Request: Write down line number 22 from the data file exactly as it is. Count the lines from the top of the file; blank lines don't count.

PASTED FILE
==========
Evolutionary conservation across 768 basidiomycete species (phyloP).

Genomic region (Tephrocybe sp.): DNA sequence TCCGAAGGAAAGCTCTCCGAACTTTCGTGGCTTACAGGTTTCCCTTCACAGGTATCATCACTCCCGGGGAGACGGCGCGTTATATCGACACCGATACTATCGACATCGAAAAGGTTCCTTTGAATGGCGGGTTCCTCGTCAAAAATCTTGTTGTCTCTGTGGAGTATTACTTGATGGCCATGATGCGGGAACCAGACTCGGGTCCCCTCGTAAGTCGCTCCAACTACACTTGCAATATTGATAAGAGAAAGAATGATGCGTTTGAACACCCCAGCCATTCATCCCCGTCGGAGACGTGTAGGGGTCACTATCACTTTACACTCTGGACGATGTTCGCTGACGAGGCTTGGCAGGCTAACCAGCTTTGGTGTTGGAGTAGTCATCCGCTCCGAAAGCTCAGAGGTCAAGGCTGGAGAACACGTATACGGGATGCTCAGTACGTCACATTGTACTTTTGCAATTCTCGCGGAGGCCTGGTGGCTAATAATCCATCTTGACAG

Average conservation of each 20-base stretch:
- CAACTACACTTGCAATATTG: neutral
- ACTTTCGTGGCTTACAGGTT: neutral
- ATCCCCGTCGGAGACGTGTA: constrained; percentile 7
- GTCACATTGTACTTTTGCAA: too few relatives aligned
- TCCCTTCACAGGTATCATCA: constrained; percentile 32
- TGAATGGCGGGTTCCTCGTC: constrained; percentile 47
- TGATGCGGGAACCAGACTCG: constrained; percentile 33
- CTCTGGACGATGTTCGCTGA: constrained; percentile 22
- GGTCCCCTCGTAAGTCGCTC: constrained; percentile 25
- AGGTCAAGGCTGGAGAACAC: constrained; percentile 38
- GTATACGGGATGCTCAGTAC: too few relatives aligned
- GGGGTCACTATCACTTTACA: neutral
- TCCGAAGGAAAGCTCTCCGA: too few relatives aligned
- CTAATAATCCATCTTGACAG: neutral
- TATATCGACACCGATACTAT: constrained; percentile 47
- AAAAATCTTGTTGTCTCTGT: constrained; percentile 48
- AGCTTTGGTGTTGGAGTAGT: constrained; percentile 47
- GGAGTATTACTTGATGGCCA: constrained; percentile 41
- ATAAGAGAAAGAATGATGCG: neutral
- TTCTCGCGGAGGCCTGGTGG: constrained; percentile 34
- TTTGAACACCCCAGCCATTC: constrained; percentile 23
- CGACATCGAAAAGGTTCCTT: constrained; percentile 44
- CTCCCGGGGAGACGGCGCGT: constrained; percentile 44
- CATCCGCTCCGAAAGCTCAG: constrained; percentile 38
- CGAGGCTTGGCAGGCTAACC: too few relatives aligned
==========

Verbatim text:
- ATAAGAGAAAGAATGATGCG: neutral